Crowdfunding: A strategy where an individual, nonprofit, or business runs a campaign to reach a pre-determined funding goal from a large group of people through an online platform such as Kickstarter, Indiegogo, or others. The campaign is usually to fund a specific project, program or venture, and the funding period tends to be very short, from two weeks to three months. Although most crowdfunding platforms are similar in terms of fee structure, available features, and payment dispersal, the actual cost, rules, and criteria for nonprofits vary greatly from platform to platform.
Peer-to-peer fundraising: A type of crowdfunding where volunteers raise money and solicit donations from their own network of friends, family, and contacts on behalf of a charitable organization. Many walk-a-thons and fundraising challenges operate using peer-to-peer fundraising. Some, though not all, crowdfunding platforms have options for peer-to-peer fundraising.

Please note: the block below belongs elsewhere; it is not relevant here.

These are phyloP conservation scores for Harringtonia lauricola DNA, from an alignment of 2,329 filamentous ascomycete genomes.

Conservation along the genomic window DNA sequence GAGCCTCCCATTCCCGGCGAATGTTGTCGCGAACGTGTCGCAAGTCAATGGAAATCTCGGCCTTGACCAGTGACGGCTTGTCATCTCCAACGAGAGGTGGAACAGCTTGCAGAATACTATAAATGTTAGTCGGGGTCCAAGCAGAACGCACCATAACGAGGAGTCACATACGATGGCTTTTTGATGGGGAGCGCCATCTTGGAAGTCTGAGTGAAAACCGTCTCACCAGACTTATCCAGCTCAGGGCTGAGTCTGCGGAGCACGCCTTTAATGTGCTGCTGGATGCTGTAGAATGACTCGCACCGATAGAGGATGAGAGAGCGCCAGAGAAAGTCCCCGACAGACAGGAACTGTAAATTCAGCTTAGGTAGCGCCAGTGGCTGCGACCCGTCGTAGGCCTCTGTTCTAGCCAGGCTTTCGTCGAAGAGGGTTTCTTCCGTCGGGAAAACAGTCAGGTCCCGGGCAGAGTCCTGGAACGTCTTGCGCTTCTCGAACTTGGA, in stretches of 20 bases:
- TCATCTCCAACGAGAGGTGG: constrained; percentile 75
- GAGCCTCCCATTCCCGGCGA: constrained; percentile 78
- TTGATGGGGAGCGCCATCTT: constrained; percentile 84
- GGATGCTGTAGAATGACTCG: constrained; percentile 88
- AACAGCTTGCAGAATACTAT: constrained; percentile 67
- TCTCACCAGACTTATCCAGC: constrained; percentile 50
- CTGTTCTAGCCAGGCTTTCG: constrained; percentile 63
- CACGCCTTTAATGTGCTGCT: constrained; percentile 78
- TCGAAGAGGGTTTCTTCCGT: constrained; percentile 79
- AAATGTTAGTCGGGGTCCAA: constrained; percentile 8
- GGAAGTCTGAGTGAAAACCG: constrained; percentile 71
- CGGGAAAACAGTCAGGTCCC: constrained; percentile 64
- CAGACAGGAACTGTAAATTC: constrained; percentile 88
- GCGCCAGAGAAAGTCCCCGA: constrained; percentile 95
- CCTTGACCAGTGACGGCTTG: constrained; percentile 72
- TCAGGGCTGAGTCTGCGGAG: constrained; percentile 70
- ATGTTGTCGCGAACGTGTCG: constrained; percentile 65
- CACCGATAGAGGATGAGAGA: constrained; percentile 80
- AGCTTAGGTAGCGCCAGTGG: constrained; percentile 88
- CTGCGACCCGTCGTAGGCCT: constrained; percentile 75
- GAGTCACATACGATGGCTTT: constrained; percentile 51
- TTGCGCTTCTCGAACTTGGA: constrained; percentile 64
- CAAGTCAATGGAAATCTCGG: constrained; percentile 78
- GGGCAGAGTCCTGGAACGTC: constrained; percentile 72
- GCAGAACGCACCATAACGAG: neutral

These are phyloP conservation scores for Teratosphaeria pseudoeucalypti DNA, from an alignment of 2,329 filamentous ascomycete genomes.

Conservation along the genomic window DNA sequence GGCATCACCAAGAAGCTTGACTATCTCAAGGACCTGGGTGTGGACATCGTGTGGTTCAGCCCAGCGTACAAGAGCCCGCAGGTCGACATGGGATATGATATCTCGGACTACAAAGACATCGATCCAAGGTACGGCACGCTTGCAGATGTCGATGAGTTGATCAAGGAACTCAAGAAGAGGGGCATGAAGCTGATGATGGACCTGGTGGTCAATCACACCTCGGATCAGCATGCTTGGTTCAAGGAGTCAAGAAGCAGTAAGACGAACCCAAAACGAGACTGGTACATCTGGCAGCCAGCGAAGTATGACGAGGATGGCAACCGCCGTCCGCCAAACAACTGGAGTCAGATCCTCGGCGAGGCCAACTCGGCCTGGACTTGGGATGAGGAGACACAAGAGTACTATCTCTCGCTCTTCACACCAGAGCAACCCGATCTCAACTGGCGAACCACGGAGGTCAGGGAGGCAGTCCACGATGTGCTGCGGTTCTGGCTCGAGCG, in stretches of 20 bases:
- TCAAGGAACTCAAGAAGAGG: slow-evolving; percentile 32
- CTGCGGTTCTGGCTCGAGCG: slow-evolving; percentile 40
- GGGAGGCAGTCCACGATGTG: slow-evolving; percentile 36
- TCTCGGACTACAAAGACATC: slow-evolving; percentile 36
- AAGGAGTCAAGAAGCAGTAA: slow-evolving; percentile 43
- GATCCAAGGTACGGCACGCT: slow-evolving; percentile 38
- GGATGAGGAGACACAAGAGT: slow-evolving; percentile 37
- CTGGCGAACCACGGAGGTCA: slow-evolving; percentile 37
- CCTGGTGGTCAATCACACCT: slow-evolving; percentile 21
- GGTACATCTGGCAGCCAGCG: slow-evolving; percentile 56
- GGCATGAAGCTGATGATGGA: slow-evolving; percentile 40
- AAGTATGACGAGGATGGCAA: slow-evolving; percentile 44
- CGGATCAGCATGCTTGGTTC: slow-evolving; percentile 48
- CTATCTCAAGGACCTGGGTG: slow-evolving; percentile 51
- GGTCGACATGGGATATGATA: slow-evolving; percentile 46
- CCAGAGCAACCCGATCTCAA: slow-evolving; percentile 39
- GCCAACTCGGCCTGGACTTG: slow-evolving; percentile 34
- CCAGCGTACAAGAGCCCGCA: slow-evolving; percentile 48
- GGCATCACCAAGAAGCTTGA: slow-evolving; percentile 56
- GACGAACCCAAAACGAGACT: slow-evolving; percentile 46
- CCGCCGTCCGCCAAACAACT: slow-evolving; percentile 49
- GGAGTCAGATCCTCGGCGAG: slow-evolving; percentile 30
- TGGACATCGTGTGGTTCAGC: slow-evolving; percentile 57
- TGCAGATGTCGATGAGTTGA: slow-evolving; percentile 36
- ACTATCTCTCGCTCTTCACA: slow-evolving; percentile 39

All or nothing: Some crowdfunding platforms require projects to meet their fundraising goal in order to receive any of their funds. If the goal is not reached, all of the raised funds are returned to the investors. All-or-nothing campaigns create a sense of urgency for investors and donors to reach the fundraising goal, but there is a high risk that the fundraising effort will not yield any funding.
Keep what you earn: Most crowdfunding platforms will allow campaigns to keep all of the funding that they receive, regardless of reaching the fundraising goal. However, some platforms tack on higher fees if the goal is not reached.
Note: Details for the crowdfunding platforms are subject to change. Please check the platform website for the most up to date information.